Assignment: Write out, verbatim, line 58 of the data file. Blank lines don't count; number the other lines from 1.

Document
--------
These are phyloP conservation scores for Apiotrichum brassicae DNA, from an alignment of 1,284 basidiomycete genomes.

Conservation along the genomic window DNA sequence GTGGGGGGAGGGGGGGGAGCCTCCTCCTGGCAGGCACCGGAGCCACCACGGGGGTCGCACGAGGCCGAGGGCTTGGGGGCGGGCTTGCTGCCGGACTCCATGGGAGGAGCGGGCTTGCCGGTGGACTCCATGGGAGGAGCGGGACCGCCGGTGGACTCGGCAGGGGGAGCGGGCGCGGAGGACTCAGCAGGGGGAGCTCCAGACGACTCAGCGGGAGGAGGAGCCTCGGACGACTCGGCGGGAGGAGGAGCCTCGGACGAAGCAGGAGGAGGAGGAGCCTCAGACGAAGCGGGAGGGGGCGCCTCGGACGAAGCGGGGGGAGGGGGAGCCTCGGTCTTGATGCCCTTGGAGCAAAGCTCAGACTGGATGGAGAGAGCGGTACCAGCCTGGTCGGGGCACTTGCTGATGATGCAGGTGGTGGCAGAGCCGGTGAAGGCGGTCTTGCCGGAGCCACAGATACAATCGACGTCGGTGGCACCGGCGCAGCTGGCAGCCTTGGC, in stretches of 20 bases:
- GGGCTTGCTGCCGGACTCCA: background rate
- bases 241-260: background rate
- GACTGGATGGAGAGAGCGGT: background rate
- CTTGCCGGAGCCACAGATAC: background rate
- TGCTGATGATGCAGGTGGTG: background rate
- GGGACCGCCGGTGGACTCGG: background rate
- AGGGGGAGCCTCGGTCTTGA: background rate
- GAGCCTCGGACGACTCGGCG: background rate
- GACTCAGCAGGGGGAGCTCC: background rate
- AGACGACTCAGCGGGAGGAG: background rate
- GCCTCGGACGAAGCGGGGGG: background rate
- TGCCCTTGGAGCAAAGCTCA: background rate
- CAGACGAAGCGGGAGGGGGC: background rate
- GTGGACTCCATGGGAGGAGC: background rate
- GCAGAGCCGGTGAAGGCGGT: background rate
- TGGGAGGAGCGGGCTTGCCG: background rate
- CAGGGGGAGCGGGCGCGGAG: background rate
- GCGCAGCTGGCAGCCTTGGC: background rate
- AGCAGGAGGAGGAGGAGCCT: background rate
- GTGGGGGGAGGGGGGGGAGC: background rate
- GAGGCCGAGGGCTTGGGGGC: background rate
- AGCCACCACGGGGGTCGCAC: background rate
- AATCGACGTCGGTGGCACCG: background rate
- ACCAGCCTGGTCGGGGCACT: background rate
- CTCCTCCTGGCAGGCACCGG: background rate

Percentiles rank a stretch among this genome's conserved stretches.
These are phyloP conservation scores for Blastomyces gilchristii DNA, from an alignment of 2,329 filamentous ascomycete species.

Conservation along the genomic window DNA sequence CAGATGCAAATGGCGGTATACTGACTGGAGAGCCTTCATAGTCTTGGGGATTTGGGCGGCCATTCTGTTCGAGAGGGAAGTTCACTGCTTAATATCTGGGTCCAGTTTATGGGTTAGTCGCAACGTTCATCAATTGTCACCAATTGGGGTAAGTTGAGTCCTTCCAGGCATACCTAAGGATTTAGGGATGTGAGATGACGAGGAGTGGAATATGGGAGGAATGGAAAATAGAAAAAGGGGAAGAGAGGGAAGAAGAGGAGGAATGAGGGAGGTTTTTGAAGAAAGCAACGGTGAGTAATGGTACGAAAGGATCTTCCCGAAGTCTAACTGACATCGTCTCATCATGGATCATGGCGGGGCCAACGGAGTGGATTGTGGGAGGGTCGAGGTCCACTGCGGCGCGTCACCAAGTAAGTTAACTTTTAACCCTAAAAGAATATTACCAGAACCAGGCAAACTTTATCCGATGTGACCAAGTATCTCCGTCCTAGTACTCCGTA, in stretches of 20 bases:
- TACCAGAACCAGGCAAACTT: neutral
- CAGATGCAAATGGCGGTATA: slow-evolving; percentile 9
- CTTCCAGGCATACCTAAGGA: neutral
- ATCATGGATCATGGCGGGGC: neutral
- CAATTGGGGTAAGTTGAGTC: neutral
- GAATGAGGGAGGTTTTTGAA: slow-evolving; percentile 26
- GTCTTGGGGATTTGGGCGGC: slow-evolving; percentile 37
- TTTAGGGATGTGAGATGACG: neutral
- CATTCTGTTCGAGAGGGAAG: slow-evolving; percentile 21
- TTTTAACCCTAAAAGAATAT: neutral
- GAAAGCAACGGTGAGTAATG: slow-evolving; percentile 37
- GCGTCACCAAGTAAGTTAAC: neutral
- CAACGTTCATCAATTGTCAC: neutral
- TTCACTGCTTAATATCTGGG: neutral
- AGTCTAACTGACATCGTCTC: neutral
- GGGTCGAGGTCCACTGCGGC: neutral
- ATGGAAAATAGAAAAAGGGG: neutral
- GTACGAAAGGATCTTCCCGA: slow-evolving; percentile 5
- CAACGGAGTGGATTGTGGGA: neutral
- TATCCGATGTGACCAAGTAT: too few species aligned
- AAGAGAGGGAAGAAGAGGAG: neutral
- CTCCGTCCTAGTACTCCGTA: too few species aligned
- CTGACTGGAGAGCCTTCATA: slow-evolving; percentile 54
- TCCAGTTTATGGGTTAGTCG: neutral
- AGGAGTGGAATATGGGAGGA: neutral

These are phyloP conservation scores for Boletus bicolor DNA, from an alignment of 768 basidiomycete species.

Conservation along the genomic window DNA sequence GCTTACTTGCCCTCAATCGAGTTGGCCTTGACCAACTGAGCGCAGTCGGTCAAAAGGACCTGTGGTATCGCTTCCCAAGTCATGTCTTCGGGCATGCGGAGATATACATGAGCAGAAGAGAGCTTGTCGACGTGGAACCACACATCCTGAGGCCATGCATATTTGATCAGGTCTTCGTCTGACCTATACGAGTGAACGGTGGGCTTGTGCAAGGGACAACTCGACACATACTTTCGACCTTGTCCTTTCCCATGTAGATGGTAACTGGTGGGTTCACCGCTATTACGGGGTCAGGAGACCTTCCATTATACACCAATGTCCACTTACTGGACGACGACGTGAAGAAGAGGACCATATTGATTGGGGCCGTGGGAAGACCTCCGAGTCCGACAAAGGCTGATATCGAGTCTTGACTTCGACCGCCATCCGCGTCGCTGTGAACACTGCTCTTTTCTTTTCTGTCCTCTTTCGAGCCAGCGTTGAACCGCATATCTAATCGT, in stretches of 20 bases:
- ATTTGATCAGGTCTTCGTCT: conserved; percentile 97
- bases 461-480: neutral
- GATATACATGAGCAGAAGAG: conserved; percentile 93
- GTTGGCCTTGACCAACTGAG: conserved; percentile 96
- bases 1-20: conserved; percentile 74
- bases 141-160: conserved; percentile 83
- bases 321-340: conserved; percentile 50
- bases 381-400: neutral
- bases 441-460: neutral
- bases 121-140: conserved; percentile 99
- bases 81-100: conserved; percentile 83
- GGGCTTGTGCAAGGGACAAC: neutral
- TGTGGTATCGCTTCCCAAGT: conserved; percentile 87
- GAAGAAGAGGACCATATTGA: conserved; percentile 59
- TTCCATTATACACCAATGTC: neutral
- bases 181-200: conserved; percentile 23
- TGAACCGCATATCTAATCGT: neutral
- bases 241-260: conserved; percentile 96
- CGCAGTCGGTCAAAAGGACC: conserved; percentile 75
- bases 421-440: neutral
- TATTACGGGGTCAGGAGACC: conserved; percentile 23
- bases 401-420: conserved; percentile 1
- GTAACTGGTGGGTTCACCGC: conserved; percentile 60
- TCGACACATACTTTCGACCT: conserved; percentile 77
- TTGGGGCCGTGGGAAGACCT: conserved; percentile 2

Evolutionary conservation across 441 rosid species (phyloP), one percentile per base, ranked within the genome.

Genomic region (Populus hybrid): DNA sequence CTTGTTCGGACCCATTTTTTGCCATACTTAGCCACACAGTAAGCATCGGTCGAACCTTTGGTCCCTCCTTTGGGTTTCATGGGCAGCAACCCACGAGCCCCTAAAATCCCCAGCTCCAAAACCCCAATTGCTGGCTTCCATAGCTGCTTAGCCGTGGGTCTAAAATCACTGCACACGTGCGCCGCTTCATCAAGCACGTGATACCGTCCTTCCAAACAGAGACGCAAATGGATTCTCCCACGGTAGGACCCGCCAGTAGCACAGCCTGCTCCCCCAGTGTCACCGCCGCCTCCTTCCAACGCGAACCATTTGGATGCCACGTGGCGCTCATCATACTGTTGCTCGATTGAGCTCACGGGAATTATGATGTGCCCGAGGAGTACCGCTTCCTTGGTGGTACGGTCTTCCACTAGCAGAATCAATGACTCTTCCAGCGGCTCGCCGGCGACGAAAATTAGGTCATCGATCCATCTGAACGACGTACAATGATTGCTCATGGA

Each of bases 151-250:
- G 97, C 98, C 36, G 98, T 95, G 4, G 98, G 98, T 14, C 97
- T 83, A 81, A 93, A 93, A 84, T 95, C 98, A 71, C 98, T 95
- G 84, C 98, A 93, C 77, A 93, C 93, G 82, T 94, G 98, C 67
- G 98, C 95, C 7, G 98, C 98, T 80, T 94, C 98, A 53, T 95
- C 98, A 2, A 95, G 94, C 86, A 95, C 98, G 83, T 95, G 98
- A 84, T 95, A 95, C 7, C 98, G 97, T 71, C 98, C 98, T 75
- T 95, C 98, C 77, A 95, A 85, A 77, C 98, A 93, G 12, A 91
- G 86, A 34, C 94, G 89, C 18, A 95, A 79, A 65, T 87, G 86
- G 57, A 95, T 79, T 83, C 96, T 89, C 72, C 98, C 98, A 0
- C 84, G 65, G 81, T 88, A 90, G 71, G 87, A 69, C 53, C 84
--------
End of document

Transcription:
- ATTTGATCAGGTCTTCGTCT: conserved; percentile 97